My request for publication of a Letter to the Editor:
January 18, 2002
James F. McCarthy
Senior Vice President, Editorial
48 South Service Road Melville, NY 11747
Dear Mr. McCarthy:
I am submitting the following text for consideration of publication as a Letter to the Editor in ONCOLOGY. - - - - - -
On December 6, 2000, the Editorial Director of ONCOLOGY sent me a letter, inviting me to prepare an article for ONCOLOGY on "The Current Status of Chemotherapy Sensitivity Assays." I was informed that the paper would be referred to one or two reviewers, who would write a commentary to be published alongside the paper. The commentary, I was told, might be "entirely laudatory, highly critical, or somewhere in between," and that "the result should be both lively and informative."
With the above as my guideline, I prepared and submitted the article, but, more than 4 months later, I received only a terse notice that the article would not be published. This led to an exchange of correspondence and a re-affirmation of ONCOLOGY's decision not to publish the article.
In an era of ever-increasing numbers of partially effective cancer therapeutics, there is an obvious need for technologies to better match treatment to patient. The field of "chemotherapy sensitivity assays" has been controversial, but there is a very substantial literature which has not been recently reviewed and with which the vast majority of clinical oncologists are not familiar. Additionally, approximately 10,000 individual patient specimens are currently being submitted for testing by more than a thousand clinical oncologists, surgeons, and pathologists annually in the USA. Not infrequently, the tests engender uninformed reactions and opinions from various clinicians within the referring medical centers.
In short, this is a timely and important topic for review, consideration, and debate. However, my manuscript was rejected with an initial explanation only stating that "the subject is just too controversial."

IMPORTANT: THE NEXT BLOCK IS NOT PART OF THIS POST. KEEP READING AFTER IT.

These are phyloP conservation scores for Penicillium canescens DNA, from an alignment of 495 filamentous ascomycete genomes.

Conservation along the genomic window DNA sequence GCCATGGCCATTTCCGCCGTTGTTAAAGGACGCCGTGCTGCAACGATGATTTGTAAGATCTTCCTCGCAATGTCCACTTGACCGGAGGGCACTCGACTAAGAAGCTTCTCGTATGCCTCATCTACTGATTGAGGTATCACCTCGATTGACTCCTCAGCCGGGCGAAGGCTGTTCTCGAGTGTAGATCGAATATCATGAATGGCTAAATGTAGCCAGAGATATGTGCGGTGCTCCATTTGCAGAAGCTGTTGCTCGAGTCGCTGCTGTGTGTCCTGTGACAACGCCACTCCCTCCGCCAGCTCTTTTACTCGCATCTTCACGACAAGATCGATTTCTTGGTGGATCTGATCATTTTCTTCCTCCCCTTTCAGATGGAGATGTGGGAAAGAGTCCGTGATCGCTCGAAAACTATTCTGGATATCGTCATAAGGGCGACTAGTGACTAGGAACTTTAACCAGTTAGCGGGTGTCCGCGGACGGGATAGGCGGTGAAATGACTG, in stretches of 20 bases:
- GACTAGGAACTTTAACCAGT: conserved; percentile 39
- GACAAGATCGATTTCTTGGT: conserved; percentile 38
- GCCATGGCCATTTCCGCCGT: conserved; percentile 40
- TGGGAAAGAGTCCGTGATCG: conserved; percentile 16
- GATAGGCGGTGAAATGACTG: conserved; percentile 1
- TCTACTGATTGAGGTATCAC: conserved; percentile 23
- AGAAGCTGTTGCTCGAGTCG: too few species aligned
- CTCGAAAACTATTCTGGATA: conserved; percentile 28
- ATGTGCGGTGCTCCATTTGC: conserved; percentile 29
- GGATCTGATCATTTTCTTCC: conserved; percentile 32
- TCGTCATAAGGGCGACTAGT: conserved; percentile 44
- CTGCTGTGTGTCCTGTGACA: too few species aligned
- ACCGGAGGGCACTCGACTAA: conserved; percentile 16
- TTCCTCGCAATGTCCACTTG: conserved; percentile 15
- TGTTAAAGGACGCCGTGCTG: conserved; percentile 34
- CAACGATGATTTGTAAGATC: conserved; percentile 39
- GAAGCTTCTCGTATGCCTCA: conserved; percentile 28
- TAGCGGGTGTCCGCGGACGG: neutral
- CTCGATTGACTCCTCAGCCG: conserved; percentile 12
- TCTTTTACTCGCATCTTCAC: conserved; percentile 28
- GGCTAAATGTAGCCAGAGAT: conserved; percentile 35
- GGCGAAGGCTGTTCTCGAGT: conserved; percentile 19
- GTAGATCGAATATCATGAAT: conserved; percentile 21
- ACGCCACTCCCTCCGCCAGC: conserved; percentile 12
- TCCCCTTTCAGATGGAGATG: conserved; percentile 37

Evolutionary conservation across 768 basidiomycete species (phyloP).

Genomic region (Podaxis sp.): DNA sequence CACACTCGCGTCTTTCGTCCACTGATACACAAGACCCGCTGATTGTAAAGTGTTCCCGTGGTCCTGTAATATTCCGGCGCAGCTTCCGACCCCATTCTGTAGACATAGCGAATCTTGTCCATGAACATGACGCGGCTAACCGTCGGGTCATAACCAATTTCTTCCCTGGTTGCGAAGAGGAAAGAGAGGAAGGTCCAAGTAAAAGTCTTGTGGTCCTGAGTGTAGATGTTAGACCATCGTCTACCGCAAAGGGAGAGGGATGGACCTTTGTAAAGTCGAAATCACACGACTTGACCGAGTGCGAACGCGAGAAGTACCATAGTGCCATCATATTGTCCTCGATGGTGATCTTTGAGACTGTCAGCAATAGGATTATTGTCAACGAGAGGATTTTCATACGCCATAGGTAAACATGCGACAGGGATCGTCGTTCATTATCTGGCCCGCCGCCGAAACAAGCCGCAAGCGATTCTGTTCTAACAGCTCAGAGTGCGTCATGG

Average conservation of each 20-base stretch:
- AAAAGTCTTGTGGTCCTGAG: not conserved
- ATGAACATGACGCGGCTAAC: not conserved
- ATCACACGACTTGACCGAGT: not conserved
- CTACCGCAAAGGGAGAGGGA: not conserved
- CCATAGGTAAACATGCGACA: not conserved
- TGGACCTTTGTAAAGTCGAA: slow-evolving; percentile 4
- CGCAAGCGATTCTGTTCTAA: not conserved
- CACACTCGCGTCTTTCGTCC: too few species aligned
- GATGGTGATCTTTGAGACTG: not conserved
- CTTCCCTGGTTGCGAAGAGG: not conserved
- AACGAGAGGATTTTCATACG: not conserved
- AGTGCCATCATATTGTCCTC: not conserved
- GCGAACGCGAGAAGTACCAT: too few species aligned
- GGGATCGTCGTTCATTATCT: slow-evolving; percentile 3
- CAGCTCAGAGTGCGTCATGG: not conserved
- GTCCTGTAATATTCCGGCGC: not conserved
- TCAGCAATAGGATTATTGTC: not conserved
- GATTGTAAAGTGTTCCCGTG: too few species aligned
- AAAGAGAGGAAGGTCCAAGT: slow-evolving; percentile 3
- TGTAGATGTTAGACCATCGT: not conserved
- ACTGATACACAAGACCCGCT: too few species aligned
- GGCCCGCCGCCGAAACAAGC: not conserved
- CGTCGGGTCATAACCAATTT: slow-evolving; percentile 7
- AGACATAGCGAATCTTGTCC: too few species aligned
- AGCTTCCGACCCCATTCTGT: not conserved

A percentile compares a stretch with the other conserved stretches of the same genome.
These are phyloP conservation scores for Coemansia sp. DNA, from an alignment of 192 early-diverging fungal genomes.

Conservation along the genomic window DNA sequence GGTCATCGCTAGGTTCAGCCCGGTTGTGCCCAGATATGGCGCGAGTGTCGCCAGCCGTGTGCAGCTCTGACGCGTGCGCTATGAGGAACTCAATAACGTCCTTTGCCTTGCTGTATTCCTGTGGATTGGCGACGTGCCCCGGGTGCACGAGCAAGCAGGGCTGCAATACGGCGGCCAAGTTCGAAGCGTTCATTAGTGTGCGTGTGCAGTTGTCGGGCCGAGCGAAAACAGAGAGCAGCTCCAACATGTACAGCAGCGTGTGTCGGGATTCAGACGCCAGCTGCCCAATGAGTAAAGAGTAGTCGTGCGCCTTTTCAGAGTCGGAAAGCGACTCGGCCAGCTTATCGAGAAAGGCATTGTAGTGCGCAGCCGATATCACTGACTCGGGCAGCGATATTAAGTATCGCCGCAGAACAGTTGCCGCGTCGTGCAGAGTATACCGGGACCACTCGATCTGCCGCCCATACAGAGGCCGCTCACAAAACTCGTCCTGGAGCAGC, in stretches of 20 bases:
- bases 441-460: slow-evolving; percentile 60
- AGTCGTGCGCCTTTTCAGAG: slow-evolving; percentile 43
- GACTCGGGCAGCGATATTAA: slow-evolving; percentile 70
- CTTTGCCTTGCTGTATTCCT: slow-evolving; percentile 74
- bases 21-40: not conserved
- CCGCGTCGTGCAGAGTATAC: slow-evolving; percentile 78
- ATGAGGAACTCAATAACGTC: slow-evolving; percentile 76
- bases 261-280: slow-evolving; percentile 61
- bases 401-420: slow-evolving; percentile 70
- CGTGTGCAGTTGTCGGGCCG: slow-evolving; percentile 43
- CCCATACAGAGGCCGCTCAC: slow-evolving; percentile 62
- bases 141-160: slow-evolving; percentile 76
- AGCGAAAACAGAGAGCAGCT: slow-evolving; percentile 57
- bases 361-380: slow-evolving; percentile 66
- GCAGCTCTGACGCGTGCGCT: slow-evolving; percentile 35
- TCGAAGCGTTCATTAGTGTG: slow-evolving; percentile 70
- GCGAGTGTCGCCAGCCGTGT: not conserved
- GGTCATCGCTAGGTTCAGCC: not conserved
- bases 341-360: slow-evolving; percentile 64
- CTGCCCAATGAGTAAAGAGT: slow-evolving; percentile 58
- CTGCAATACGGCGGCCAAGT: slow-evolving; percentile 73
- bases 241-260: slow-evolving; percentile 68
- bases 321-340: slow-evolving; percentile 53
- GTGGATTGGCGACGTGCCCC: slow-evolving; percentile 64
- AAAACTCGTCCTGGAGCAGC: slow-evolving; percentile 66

D.F. Horrobin published a commentary (1) on the peer review process which is very relevant to situations such as this:
"Peer review can be performed successfully only if those involved have a clear idea as to its fundamental purpose. Most authors of articles on the subject assume that the purpose of peer review is quality control. This is an inadequate answer....Peer review must therefore aim to facilitate the introduction into medicine of improved ways of curing, relieving, and comforting patients. The fulfillment of this aim requires both quality control and the encouragement of innovation. If an appropriate balance between the two is lost, then peer review will fail to fulfill its purpose."
I believe that I succeeded in preparing a complete and up-to-date review of an important and poorly-understood topic. The complete text of this review as originally submitted, along with the verbatim comments of the single reviewer, and all correspondence between ONCOLOGY and me are available to interested readers on the following website:
(1) Horrobin, D.F. (1990) The philosophical basis of peer review and the suppression of innovation. JAMA 263(10):1438-41.